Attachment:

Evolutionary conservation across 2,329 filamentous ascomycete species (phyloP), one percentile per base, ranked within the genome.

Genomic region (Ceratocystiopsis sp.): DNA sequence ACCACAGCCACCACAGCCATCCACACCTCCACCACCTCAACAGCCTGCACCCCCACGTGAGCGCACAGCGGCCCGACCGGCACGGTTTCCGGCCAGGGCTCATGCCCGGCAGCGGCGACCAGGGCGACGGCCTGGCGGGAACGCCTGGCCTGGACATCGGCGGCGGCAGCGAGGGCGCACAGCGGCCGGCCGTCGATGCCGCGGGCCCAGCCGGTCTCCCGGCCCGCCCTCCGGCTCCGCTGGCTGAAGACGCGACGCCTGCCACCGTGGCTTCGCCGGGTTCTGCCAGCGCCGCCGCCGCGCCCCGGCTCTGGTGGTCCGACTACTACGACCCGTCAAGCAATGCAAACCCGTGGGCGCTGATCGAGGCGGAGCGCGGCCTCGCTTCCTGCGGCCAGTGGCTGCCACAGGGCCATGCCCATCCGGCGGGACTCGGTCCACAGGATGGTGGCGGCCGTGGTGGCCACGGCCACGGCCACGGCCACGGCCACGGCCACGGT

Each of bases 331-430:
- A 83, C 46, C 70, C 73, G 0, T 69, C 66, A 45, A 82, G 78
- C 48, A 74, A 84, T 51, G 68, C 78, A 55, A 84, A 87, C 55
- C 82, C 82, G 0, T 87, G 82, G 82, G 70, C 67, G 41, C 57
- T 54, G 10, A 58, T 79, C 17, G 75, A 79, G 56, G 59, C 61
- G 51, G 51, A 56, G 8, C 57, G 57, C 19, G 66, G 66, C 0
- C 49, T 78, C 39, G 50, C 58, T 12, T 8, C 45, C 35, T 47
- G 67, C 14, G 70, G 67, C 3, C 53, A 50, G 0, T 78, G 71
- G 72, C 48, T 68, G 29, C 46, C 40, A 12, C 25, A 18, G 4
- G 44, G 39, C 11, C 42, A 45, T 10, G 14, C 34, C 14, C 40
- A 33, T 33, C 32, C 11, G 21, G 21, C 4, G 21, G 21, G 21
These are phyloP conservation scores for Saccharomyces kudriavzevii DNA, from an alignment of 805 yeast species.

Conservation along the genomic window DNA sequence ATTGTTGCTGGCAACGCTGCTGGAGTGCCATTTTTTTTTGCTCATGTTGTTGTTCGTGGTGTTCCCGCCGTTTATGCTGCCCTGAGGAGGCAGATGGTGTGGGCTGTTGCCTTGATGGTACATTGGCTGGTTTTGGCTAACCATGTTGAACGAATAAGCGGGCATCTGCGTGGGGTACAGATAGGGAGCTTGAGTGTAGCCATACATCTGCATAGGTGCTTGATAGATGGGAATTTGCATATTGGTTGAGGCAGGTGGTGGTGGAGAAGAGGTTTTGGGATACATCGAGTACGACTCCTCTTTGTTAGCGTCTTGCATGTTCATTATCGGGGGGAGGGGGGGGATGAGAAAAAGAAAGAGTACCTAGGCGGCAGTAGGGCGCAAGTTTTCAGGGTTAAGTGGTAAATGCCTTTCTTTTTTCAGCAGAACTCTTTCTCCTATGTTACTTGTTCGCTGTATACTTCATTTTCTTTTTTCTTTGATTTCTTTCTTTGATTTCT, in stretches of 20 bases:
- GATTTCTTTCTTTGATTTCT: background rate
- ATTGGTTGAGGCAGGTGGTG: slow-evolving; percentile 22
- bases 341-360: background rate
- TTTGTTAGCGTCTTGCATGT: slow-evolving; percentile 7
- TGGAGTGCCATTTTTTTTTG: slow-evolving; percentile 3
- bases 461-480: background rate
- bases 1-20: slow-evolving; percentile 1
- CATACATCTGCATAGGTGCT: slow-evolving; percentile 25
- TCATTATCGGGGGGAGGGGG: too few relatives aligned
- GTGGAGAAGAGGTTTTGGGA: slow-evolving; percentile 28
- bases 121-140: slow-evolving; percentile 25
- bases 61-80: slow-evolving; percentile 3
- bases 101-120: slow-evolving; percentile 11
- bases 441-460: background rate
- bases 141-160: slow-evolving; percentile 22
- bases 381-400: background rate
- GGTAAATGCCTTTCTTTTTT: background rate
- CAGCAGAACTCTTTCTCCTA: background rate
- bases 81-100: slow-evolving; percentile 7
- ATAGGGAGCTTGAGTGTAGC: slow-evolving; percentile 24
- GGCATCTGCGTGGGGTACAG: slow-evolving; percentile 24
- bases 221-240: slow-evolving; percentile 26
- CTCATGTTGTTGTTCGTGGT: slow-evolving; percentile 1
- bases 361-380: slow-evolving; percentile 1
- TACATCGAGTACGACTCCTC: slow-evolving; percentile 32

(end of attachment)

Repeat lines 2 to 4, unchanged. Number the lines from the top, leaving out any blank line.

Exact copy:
Genomic region (Ceratocystiopsis sp.): DNA sequence ACCACAGCCACCACAGCCATCCACACCTCCACCACCTCAACAGCCTGCACCCCCACGTGAGCGCACAGCGGCCCGACCGGCACGGTTTCCGGCCAGGGCTCATGCCCGGCAGCGGCGACCAGGGCGACGGCCTGGCGGGAACGCCTGGCCTGGACATCGGCGGCGGCAGCGAGGGCGCACAGCGGCCGGCCGTCGATGCCGCGGGCCCAGCCGGTCTCCCGGCCCGCCCTCCGGCTCCGCTGGCTGAAGACGCGACGCCTGCCACCGTGGCTTCGCCGGGTTCTGCCAGCGCCGCCGCCGCGCCCCGGCTCTGGTGGTCCGACTACTACGACCCGTCAAGCAATGCAAACCCGTGGGCGCTGATCGAGGCGGAGCGCGGCCTCGCTTCCTGCGGCCAGTGGCTGCCACAGGGCCATGCCCATCCGGCGGGACTCGGTCCACAGGATGGTGGCGGCCGTGGTGGCCACGGCCACGGCCACGGCCACGGCCACGGCCACGGT

Each of bases 331-430:
- A 83, C 46, C 70, C 73, G 0, T 69, C 66, A 45, A 82, G 78